The most interesting 2019 marijuana bills that you might have missed
Marijuana Moment is a wire service assembled by Tom Angell, a marijuana legalization activist and journalist covering marijuana reform nationwide. The views expressed by Angell or Marijuana Moment are neither endorsed by the Globe nor do they reflect the Globe’s views on any subject area.
More than 50 bills to legalize marijuana have already been introduced in state legislatures across the country for 2019 sessions. These far-reaching pieces of legislation typically generate the biggest headlines and attract the most attention, but outright legalization efforts are far from the only cannabis-related proposals that lawmakers are considering in 2019.
Less wide-ranging, but also important, marijuana reform bills are cropping up by the day.
Here’s a look at some of the most interesting cannabis legislation filed this year that you might have missed. These are just a small handful of the more than 500 cannabis-related bills that have already been filed for 2019 legislative sessions that in most cases began less than a month ago:
In Colorado, a bill would give large marijuana companies a boon by repealing provisions that require background checks on initial investors and allowing publicly traded companies to obtain cannabis licenses.
Connecticut lawmakers are looking at a bill that would protect veterinarians from punishment if they discuss using cannabis therapeutically for pets.
Another piece of legislation, which many legalization advocates are likely to oppose, would protect employers who terminate or decline to hire workers because they tested positive for marijuana from being sued.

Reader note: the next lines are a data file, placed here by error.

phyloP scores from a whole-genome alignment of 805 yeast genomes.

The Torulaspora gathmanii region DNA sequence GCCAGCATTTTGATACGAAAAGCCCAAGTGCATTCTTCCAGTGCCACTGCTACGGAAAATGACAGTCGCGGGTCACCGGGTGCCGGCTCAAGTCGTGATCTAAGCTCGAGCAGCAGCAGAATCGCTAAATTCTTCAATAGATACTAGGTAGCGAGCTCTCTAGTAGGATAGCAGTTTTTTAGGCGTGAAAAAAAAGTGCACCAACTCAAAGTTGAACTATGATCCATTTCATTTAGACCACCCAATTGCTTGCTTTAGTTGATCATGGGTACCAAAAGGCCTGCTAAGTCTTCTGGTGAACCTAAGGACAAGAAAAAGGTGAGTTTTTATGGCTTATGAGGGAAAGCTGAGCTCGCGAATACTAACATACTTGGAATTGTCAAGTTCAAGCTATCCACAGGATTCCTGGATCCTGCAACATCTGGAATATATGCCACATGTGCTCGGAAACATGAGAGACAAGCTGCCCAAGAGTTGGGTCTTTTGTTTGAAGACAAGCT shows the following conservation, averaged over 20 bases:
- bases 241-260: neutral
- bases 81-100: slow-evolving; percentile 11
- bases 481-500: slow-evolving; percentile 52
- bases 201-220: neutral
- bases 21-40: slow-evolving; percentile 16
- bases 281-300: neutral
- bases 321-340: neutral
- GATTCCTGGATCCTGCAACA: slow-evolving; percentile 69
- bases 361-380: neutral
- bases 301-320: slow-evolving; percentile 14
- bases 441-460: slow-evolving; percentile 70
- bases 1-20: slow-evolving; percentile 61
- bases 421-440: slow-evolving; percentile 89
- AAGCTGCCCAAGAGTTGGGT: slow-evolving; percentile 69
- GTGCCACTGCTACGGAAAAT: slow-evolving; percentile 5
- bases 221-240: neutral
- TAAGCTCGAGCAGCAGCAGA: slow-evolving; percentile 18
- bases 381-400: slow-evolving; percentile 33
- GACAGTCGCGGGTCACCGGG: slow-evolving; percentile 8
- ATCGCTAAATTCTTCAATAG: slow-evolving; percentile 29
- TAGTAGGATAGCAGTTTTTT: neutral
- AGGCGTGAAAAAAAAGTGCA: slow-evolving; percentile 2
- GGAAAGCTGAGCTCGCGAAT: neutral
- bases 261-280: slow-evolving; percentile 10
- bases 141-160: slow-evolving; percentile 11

Health insurers would be required to cover hemp-derived CBD oil under legislation introduced in Hawaii this month.
Another bill would let Hawaiian medical cannabis patients transport their marijuana from island to island.
Maine lawmakers are pushing a bill that would create an open container policy for marijuana similar to laws that are already in effect for alcohol.
Individuals would not be allowed to keep an open container of cannabis in the passenger seat. Instead, it would have to be secured in a trunk, behind the last upright seat of the vehicle or somewhere else “not normally occupied by the operator or passenger.”
A bill that would allow medical cannabis patients to purchase, possess, and carry firearms is making its way through the Maryland legislature.
Prospective firearm buyers still have to submit a federal application that inquires about the use of cannabis, and federal law prohibits marijuana consumers from purchasing guns regardless of state law, however. Lawmakers in Oklahoma and Colorado are considering similar bills.
Child adoptions wouldn’t be delayed or denied just because a prospective adoptive parent has a medical marijuana card or works in the cannabis industry under legislation introduced in Missouri earlier this month.
Another bill would allow individuals enrolled in the Temporary Assistance for Needy Families program to maintain their benefits even if they’re registered medical cannabis patients.
New Mexico senators filed a bill that would allow the government to “enter into an intergovernmental agreement with any sovereign Indian nation, tribe or pueblo located in New Mexico that elects to implement the provisions of the medical cannabis program.”
New York lawmakers introduced legislation that would require insurers to cover medical cannabis like any other prescription drug.
In Oregon, a Senate bill would grant the governor authority to enter into an agreement with another state “for purpose of cross-jurisdictional coordination and enforcement of marijuana-related businesses.”
Separately, lawmakers in the state want to prohibit transplant centers from denying organ donations to medical cannabis patients simply because they test positive for marijuana metabolites.
In Texas, one representative filed a bill to replace instances of the word “marihuana” in state laws by using “cannabis” instead.
Licensed marijuana businesses would be allowed to deliver cannabis products to adults 21 and older in Washington state under a House bill filed earlier this month.